|3||HDClosed CaptioningVideoSex Workers||(1/22/2013) An investigation into how two European countries, Holland and Sweden, are using drastically different methods to deal with the world’s oldest profession. Prostitution has never been illegal in the Netherlands provided it was voluntary, but in 2000 sex work became regulated. The government set rules about where and how sex work was done – treating it just like any other profession. The idea was that prostitution was an everyday reality, so why not bring it out in the open to help protect women and prevent human trafficking. About the same time the Dutch decided to legalize prostitution, Sweden took a very different and novel approach. Their goal was to eliminate prostitution for good by targeting the buyer -- target the men and you eliminate demand. Eliminate demand and you eliminate prostitution. We take a look at how well each method is working.||47:54||$1.99||View in iTunes|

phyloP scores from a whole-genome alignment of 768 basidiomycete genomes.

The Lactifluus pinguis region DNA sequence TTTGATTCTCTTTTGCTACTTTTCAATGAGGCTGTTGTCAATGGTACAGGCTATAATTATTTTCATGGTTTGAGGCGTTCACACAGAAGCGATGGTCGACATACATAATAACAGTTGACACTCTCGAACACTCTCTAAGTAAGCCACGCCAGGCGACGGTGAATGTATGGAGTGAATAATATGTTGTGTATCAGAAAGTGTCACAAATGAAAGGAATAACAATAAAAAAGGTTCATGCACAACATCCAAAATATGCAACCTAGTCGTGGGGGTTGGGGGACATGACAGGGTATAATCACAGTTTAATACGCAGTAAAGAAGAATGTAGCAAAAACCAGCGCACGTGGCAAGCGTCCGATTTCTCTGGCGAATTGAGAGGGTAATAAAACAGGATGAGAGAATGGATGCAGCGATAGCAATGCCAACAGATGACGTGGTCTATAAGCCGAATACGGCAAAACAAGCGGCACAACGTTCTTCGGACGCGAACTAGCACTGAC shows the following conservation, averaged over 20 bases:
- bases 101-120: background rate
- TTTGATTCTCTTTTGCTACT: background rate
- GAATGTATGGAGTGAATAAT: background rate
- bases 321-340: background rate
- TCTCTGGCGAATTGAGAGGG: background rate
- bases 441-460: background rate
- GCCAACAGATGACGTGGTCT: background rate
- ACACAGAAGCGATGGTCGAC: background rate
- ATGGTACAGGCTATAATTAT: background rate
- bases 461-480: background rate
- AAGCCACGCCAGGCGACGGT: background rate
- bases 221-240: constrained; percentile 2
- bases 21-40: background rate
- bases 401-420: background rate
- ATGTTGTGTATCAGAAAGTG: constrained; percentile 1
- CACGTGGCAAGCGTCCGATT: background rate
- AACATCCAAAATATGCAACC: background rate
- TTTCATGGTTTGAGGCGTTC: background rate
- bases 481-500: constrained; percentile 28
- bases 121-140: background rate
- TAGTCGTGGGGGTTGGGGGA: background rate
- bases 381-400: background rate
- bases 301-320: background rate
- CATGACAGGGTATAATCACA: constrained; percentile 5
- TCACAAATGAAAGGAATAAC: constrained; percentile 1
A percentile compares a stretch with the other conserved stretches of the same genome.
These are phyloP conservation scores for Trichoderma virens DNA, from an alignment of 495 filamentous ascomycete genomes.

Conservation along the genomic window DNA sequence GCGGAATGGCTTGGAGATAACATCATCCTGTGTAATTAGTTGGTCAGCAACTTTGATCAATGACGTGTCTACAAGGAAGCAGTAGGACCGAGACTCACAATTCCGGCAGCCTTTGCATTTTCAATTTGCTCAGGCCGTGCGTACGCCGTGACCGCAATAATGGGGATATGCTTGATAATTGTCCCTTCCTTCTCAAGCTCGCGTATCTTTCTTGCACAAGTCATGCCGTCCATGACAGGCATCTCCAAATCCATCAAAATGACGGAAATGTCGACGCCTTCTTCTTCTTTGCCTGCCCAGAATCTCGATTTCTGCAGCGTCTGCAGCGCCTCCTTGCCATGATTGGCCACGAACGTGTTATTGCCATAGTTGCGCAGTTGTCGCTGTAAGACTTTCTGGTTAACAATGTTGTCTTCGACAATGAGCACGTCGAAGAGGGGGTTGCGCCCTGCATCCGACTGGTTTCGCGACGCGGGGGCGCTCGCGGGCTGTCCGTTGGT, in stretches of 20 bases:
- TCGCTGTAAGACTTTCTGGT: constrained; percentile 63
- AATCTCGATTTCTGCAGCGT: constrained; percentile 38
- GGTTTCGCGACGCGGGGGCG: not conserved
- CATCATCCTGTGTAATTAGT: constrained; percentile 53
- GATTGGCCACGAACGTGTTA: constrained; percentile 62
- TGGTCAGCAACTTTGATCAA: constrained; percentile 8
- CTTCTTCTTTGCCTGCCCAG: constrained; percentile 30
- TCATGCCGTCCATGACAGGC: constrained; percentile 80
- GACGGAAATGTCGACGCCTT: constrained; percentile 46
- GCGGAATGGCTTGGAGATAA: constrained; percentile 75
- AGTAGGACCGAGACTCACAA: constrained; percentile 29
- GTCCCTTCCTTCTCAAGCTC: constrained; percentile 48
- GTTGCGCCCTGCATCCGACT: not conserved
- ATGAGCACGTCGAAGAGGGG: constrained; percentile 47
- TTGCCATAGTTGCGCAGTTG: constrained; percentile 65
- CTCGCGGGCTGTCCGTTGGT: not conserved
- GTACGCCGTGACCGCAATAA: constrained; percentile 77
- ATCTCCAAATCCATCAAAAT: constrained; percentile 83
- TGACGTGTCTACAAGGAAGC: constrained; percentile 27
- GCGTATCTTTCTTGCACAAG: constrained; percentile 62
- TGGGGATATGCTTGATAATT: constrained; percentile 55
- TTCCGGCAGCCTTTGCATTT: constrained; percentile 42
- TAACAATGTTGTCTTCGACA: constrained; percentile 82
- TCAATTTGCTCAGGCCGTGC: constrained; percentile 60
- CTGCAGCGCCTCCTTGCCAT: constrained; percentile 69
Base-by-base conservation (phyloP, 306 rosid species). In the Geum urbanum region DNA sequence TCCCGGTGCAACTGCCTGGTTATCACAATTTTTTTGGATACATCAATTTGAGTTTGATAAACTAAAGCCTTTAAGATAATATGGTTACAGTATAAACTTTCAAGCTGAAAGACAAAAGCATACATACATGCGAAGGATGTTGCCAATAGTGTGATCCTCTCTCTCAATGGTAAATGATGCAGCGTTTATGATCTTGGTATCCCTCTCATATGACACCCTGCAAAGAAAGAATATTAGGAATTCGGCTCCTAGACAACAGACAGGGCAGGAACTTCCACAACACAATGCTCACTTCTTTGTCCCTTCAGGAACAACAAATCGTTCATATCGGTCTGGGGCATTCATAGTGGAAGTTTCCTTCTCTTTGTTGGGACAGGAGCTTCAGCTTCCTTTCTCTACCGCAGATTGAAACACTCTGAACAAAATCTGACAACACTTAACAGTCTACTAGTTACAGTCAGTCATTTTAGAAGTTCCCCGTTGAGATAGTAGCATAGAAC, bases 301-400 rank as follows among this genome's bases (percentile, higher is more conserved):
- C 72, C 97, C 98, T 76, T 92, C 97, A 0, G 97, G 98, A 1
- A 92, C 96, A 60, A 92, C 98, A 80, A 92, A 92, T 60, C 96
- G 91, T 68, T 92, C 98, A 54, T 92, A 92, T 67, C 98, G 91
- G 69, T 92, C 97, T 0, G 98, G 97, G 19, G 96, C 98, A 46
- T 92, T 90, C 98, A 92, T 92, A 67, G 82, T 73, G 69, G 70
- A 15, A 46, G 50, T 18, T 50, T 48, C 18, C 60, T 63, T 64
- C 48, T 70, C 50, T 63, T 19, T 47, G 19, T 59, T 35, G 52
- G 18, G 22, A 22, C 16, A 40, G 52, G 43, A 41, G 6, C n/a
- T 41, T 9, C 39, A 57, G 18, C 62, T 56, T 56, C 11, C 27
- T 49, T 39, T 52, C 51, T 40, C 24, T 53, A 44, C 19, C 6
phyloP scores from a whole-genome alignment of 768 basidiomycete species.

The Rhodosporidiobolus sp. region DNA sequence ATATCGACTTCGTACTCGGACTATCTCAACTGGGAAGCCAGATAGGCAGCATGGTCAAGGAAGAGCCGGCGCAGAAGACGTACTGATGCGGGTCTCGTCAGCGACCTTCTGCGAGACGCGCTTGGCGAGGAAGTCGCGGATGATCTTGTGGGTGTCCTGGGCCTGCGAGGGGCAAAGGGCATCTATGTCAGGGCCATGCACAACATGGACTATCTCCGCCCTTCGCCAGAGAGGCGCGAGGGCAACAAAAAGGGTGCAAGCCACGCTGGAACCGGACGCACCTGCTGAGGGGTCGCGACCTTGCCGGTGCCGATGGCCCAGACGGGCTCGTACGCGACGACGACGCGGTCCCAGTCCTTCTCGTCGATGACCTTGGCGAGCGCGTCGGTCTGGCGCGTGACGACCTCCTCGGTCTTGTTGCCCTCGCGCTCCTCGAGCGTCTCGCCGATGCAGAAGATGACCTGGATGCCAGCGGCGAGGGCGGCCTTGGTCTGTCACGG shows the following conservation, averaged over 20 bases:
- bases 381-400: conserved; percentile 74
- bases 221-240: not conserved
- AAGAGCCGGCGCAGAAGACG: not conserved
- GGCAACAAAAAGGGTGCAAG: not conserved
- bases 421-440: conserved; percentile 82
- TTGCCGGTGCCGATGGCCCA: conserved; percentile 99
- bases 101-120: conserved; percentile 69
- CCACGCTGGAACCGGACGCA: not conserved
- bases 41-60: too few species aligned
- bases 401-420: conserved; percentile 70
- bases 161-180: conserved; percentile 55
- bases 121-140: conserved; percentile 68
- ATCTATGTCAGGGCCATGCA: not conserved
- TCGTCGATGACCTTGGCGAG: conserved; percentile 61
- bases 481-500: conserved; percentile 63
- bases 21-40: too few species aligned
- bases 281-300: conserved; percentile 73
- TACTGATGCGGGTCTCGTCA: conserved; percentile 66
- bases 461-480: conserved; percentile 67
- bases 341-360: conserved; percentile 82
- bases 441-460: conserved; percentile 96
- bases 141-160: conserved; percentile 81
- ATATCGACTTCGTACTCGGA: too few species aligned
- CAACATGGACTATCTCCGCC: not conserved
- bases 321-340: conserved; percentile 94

|4||HDClosed CaptioningVideoGrounded||(1/29/2013) Originally hailed as the most technologically advanced commercial airplane, Boeing's 787 Dreamliner is proving to be a nightmare. Production problems caused a three-year delivery delay and since the roll out in 2011 there have been a series of issues including mis-installed fuel couplings, a series of electrical problems and most recently smoking batteries that caused a emergency landing. Earlier this month the FAA ordered a full investigation of the electrical system and grounded the six Dreamliners operating in the US. We take a look at what went wrong with the Dreamliner. Also, the unseen cost of war -- a follow up on our investigation into burn pits and their health effects on our soldiers. And, Dan Rather reflects on the second inauguration of President Obama.||48:07||$1.99||View in iTunes|